Varför gick det som det gick i rättegången mot Al Aqsa Spannmål i Malmö, som friades från misstankar om ekonomiskt stöd till Hamas?
Michael Jonsson och Christian Nils Larson har tillsammans skrivit en artikel i Jamestown Foundations Terrorism Monitor. Rubriken är talande, även om texten dessutom innehåller en matig utblick över andra europeiska länders sätt att hantera Al Aqsa: Scandinavian Trials Demonstrate Difficulty of Obtaining Terrorist Financing Convictions.
In largely similar cases, EU members have taken a wide variety of legal and administrative actions against organizations carrying the al-Aqsa name. In Sweden and Denmark, lengthy criminal investigations followed by criminal prosecutions have both ended in acquittals. This is in part because of the high evidentiary standards applied by the courts, but mainly because much of the evidence provided by Israel was discarded. The reliance on evidence from Israel and lower evidentiary thresholds were important factors in several German and Dutch court decisions to uphold administrative bans on al-Aqsa organizations in those countries.Artikeln redogör ingående för problematiken i Malmö-rättegången.
The court’s verdict followed a tough evaluation of the evidence presented. The court said that because Israel and Hamas are engaged in a “war-like situation,” the Israeli view of Hamas as a terrorist organization and the outlawing of the charities in question “should be regarded as entirely irrelevant.” The court also rejected documents seized by Israeli authorities in Hebron in June 2002 that allegedly show that Hamas’ social, political, and military activities are all related. Because the documents’ authenticity could not be verified, they had “very little or no value” as evidence. Lastly, the court said that evidence from two trials by an Israeli court in Samaria “cannot be given any decisive importance” because of the “war-like situation” in Israel and Palestine, as the trials were conducted on occupied territory and the original documents were not presented.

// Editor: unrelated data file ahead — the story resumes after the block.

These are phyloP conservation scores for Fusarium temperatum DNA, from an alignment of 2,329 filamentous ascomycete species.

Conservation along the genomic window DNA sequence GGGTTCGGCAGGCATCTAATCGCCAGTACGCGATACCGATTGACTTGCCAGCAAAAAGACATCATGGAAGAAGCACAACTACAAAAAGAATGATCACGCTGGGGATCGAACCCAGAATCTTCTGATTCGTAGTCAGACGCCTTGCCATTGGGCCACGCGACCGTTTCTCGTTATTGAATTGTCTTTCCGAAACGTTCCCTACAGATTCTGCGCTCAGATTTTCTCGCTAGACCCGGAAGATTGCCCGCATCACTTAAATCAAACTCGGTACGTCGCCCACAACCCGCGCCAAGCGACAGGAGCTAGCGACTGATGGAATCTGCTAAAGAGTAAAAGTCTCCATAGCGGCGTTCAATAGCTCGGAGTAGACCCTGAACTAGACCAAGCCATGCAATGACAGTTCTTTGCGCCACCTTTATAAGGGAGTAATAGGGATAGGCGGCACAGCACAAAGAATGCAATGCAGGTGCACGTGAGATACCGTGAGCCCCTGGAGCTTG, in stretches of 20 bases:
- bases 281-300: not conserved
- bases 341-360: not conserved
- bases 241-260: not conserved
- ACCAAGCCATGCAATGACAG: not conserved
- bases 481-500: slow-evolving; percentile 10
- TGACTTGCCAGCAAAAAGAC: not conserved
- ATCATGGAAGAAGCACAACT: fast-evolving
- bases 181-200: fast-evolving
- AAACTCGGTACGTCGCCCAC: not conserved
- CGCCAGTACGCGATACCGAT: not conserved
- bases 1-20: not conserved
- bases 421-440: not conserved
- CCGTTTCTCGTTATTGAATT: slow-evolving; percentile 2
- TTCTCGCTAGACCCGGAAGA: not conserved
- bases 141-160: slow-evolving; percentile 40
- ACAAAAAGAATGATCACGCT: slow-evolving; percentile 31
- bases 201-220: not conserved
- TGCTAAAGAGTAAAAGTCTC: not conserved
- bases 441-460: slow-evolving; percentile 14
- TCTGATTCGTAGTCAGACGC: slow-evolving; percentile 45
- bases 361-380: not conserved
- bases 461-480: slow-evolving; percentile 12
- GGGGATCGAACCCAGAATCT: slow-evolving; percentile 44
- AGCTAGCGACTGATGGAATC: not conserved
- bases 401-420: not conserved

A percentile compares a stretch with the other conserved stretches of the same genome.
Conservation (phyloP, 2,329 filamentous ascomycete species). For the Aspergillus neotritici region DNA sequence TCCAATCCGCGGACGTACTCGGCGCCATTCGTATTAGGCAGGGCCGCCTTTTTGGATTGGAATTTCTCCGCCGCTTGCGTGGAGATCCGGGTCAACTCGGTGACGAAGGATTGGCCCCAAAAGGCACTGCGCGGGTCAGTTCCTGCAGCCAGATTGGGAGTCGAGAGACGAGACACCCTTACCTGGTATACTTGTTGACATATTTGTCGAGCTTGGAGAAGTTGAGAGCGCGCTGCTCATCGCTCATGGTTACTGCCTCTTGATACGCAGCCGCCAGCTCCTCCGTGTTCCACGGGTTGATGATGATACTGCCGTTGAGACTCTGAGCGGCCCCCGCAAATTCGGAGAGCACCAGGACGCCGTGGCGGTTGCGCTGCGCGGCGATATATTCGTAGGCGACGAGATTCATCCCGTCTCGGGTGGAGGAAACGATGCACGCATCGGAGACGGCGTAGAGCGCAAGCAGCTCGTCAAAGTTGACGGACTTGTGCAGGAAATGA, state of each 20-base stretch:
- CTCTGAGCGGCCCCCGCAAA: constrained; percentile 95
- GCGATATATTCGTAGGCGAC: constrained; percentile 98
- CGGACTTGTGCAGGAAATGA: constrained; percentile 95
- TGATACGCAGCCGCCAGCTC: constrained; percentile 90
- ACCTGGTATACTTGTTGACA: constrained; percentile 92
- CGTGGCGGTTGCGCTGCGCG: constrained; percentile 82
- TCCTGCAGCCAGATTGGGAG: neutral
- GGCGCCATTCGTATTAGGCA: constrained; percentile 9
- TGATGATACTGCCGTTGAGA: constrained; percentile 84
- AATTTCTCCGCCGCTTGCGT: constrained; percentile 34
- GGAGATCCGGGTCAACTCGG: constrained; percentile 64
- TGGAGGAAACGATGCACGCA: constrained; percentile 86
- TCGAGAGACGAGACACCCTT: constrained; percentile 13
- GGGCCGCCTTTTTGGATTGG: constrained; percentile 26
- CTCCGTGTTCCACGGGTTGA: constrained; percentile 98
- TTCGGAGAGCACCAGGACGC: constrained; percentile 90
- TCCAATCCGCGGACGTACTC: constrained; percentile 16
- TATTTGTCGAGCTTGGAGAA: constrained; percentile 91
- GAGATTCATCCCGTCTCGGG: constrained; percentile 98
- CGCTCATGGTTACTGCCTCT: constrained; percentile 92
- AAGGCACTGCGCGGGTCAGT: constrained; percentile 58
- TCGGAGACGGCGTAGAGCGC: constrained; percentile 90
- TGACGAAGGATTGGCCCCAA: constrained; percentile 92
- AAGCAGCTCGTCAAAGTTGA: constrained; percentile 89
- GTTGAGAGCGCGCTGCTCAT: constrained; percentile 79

Citing various concerns, the Swedish court largely discarded as evidence an FBI wiretap of a 1993 meeting of Hamas operatives in Philadelphia, a statement from the PLO, and a letter from the late Shaykh Ahmad Yassin (the spiritual leader of Hamas) that had been used in a German trial. The evidence the court found to be most credible was wiretaps indicating that al-Aqsa supported the families of martyrs and Hamas activists, and that money sent to Human Appeal may have been forwarded to other charities.
Especially interesting in terms of the alleged sanctions law violation is the court’s argument that while a wiretap suggests that al-Aqsa Spannmål Stiftelse “supports the families of martyrs… this does not show that there is an economic connection” to Hamas. It appears that the court has not considered the fungibility aspect whereby support given to the families of “martyrs” or Hamas members may free up Hamas’ funds for other purposes. This argument assumes that Hamas would fund the families of “martyrs” if charities were not doing so.